This article describes a design for a precision clock-generator circuit board that can function as a waveform generator in some telecom- or datacom-specific lab bench work. The clock generator outputs an array of clocks at fixed frequencies, and it accepts an external synchronization clock reference as an input.
At the core of the design is U1, a ZL30407 Sonet/SDH network element phase-locked loop (PLL) (Fig. 1). The ZL30407 will produce an array of Sonet and PDH clocks synchronized to a 20-MHz input master clock. When coupled with a Stratum 3 or higher-quality master clock, its outputs will meet Stratum 3E holdover accuracy requirements.
U1 may be configured with DIP switches to run in hardware mode. It's also possible to program small frequency offsets on the ZL30407 output clocks. To do this, the device must be operated in software mode. Software-mode operation requires an external controller to read and write the internal device registers via an 8-bit parallel port. For example, the device's microport interface may be adapted to interface with an IEEE 1284 PC printer port (U12), and a CPLD (U13) to implement the port-interface logic.
A 10-MHz sinusoid synchronization reference input of about 1 V p-p is converted to a CMOS square clock using a comparator (U2) and then doubled in frequency using a clock multiplier (U3). Multiple clock-generator boards may be synchronized to one another by connecting the Syncout of one board as the 20-MHz input to another. A ZL30406 PLL (U4) serves as a jitter filter to clean up the selected input clock. One additional clock buffer (U5) selects between a local TCXO (Y1) and external sync reference as the master board clock. To center the ZL30406 VCO on 20 MHz, an external resistor must be substituted with the one shown in the datasheet guideline.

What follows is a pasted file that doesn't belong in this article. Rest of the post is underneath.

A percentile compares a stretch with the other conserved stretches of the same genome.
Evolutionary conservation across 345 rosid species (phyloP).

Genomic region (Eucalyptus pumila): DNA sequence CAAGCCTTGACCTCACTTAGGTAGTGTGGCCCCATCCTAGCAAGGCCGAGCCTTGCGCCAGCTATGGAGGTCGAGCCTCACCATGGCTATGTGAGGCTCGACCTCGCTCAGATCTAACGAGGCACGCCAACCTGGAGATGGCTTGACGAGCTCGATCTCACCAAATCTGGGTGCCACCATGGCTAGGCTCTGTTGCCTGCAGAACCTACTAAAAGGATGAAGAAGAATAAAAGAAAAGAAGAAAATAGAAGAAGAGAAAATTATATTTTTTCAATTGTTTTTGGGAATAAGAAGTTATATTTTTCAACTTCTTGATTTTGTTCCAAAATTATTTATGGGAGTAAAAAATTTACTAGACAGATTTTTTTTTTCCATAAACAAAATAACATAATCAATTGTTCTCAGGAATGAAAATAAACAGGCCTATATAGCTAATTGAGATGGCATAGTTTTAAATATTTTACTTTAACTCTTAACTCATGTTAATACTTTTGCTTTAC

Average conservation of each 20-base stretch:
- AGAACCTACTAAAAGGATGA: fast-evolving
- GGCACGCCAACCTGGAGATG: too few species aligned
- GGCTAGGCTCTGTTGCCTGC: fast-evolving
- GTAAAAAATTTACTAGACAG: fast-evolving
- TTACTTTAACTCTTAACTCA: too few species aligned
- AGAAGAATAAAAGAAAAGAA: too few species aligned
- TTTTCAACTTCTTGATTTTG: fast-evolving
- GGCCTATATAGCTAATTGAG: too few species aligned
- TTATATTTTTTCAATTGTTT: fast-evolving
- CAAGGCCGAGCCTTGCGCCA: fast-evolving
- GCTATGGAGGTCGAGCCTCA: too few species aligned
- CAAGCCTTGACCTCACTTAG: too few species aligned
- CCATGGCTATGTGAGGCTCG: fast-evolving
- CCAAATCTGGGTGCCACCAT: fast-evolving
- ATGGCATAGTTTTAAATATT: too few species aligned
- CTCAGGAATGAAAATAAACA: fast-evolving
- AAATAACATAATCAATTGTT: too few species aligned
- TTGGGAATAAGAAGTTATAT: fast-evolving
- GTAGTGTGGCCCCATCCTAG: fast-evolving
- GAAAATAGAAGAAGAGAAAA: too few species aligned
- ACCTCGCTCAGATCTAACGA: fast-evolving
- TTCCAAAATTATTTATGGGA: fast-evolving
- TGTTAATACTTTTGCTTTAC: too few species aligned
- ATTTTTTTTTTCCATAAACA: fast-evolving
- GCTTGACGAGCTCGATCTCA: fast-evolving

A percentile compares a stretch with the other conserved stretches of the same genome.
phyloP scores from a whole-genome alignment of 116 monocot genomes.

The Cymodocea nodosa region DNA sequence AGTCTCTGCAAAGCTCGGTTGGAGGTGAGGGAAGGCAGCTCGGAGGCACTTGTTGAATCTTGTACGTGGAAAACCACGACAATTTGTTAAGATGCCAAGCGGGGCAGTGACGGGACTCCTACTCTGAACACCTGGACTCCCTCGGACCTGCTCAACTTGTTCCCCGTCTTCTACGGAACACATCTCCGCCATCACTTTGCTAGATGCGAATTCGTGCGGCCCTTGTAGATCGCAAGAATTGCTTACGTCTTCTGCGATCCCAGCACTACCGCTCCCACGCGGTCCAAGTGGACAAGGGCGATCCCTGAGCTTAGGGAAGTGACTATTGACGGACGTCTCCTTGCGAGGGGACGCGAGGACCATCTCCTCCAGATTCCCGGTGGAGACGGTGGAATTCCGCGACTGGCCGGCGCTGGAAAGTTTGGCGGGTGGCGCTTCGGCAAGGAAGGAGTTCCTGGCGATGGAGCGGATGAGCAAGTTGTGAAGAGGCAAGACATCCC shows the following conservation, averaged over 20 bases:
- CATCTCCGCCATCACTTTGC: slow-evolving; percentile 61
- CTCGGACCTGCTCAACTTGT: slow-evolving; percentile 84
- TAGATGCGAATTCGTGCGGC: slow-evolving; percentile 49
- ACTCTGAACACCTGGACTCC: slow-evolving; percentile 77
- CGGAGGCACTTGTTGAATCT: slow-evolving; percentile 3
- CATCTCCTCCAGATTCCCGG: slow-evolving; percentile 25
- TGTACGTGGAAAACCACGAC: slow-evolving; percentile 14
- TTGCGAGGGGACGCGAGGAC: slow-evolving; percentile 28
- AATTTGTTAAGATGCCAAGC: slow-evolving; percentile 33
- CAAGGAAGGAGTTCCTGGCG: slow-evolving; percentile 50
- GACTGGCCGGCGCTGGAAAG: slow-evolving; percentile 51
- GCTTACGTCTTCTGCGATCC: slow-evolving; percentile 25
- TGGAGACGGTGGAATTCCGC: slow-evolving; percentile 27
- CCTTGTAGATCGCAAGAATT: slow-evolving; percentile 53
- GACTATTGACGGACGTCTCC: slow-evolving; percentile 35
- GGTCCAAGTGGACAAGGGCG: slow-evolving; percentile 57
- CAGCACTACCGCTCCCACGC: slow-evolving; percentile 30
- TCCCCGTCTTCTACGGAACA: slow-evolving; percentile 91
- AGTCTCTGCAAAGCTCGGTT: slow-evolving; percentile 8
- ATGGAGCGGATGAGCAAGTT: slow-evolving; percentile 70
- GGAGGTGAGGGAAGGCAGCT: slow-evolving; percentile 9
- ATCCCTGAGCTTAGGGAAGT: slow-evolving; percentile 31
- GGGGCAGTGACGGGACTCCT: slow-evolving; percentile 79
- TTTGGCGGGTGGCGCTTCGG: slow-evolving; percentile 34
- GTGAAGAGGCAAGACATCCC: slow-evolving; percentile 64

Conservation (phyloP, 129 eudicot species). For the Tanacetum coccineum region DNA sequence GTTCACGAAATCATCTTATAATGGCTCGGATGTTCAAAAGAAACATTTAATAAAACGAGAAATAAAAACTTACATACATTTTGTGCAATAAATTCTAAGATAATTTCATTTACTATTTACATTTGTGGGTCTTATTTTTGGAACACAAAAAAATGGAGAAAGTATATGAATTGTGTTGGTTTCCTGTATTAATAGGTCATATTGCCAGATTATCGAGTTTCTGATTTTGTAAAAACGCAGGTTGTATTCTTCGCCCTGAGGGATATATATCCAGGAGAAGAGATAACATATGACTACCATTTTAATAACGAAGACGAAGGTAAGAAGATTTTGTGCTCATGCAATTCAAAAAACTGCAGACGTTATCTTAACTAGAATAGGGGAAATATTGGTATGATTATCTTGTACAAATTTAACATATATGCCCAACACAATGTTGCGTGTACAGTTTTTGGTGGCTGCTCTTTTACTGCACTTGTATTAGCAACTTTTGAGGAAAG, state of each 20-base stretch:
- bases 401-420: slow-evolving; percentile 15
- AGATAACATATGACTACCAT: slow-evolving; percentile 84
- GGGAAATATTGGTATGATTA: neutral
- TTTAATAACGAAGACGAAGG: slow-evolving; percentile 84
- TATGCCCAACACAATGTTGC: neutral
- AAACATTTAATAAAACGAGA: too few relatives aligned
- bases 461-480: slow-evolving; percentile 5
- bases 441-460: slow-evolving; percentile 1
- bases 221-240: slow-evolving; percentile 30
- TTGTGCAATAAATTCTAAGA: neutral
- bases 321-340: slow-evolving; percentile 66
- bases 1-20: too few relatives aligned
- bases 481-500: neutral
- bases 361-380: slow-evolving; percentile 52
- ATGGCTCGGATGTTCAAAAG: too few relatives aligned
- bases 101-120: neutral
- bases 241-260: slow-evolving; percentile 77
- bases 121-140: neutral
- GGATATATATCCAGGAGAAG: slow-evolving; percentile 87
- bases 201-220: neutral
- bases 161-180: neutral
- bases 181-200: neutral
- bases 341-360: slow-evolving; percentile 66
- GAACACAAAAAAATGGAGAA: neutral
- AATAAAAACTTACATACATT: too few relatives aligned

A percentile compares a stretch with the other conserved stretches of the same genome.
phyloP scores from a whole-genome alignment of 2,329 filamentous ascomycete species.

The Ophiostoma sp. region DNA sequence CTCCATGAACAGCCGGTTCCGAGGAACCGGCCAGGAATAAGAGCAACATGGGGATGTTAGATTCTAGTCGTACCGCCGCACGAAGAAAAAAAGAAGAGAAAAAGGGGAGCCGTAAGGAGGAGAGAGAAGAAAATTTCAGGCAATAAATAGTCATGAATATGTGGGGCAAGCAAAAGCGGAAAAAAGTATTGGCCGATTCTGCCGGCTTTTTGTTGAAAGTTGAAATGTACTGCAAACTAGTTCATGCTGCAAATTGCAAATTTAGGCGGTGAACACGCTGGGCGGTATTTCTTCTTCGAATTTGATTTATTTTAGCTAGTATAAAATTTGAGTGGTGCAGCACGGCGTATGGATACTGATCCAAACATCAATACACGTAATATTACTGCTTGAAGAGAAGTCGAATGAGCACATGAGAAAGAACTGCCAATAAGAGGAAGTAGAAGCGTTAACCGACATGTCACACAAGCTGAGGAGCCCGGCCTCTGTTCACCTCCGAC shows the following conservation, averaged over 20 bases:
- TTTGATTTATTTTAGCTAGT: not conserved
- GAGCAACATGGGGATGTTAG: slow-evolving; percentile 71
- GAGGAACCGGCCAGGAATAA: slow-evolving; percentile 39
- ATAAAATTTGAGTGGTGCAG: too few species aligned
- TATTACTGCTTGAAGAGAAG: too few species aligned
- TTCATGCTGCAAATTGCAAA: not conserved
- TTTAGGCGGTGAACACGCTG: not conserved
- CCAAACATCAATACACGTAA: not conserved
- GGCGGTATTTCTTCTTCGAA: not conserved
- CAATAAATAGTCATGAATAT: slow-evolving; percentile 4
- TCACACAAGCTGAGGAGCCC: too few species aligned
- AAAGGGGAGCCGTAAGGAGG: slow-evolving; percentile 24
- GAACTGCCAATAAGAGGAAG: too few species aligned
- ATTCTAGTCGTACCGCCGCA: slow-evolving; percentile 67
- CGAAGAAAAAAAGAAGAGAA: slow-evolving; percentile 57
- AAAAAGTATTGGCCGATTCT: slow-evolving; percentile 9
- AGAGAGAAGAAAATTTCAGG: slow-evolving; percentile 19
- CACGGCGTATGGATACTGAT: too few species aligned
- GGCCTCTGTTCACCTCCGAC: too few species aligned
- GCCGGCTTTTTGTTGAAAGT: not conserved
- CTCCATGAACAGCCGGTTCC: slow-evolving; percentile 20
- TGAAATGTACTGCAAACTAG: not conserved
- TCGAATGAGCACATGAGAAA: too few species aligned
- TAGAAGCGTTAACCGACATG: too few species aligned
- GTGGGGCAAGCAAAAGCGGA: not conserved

The ZL30407 has 12 output clocks, five of which are shown in the example circuit. The CMOS outputs shown include 19.44 MHz, an 8-kHz frame pulse, 2.048 MHz, and 1.544 MHz. The depicted allocation of output clock pins to fan-out buffers (U7, U8, U9, and U10) and connectors has no particular constraints, other than appropriateness for the targeted application. Each clock is buffered to provide some fan-out and cable drive capability into the coax connectors.
A second ZL30406 (U6) converts one of the C19o output clocks into a very low-jitter differential CML output clock, selectable as one of four frequency multiples (19.44 MHz, 38.88 MHz, 77.76 MHz, and 155.52 MHz). U11 is a hardware-configurable differential clock frequency divider, which can be programmed using DIP switches to divide the ZL30407 chip's 155-MHz low-voltage differential signaling output clock down by 1, 2, 4, 8, or 16 in frequency.
Jitter measurements of each output clock were taken to verify the performance of the design. In summary, clock jitter was observed to be in line with datasheet specifications for the ZL30407 and ZL30406 devices. RMS jitter levels on the ZL30406 outputs ranged from 2 to 8 ps, and they compared favorably to the same measured at the output of a good function generator using a measurement bandwidth of 12 kHz to 20 MHz.
Figure 2 shows a phase-noise plot of the 155-MHz CML output clock for ZL30406 (U6). The ZL30406 PLL loop filter is configured with a bandwidth of 14-kHz.